Credit unions also follow conservative investment practices and live within their financial means. That means you can trust your credit union to put the needs of you and its other members first.
Across the country, credit union staff members participate in programs that help consumers learn the basic financial skills that will serve as a strong foundation for their financial futures.
Also, many credit unions and their state associations work with other non-profit entities to help educate consumers about the risks associated with predatory lending.
Whether it’s working with schools to open in-school branches, hosting a financial planning seminar, or offering ID-theft prevention tips at a branch, credit union staff members share their knowledge with the community. Because the more knowledge credit union members have, the wiser the decisions they can make with their money.
Yes. Your deposits are insured to at least $250,000 by the National Credit Union Administration (NCUA), an agency of the federal government. Call customer service at 800-856-0026 for a pamphlet for more information.
You can make deposits in person, by mail or by ATM. You can also make deposits conveniently through payroll deduction or Remote Deposit Capture.
The Credit Union's routing transit number is 211691457
To use this service call 877-858-3328
Automated Telephone Banking is available 24/7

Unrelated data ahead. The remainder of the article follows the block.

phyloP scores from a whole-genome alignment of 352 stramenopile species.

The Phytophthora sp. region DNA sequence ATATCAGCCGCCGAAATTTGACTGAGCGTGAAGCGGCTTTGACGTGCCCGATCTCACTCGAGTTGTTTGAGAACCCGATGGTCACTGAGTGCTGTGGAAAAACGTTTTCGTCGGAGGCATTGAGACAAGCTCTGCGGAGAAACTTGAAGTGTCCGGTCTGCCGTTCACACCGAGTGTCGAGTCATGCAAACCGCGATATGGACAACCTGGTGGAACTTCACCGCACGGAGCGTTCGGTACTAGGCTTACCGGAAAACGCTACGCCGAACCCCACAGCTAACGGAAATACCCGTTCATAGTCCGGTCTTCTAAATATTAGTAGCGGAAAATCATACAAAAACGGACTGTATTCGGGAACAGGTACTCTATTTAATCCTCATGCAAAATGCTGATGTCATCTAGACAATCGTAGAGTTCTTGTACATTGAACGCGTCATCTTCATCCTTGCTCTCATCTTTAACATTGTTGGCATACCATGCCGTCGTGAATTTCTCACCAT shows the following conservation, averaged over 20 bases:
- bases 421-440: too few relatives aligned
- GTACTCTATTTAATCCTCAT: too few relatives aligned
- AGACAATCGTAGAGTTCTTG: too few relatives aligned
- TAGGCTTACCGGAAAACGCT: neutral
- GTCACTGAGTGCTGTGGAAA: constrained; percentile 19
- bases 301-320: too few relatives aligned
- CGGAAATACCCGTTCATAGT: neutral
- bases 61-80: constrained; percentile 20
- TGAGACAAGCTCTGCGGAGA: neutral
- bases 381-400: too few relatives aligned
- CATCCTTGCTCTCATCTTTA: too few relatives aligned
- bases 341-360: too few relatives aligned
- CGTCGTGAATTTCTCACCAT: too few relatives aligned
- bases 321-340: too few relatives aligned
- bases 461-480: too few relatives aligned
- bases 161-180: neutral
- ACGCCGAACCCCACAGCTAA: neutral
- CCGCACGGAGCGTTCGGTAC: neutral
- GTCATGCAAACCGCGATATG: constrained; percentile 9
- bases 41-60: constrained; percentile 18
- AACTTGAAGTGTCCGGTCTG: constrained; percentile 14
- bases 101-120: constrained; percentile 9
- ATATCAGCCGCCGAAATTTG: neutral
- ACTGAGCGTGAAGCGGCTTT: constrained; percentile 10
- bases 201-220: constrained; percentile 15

Yes, by requiring all members to enter an access code (PIN), Automated Telephone Banking provides a safe environment for conducting transactions.
You can sign up for Automated Telephone Banking by visiting a NLCU branch or phoning our Customer Service at 800-856-0026
Yes, there is an Automated Telephone Banking Quick Reference Guide Click Here.
All transactions made during business hours take effect immediately. Transactions made after business hours, on a weekend or on a holiday will be posted on the next business day with an effective date of the actual transaction date
A total of six electronic withdrawals or transfers per month are allowed from all Savings and Money Market Accounts. However, unlimited withdrawals and transfers can be made through an ATM or in person at a NLCU branch.
Enter your member number followed by the # sign
Enter your NLCU access code (PIN) followed by the # sign
This refers to the number assigned to each account type.
Ways to Apply
You must first become a member of Northern Lights if you already are not.
The credit union makes loans without regard to race, color, religion, national origin, sex, handicap, or familial status.
IMPORTANT INFORMATION ABOUT PROCEDURES FOR OPENING A NEW ACCOUNT
To help the government fight the funding of terrorism and money laundering activities, Federal law requires all financial institutions to obtain, verify, and record information that identifies each person who opens an account.
What this means for you: When you open an account, we will ask for your name, address, date of birth, and other information that will allow us to identify you. We may also ask to see your driver's license or other identifying documents.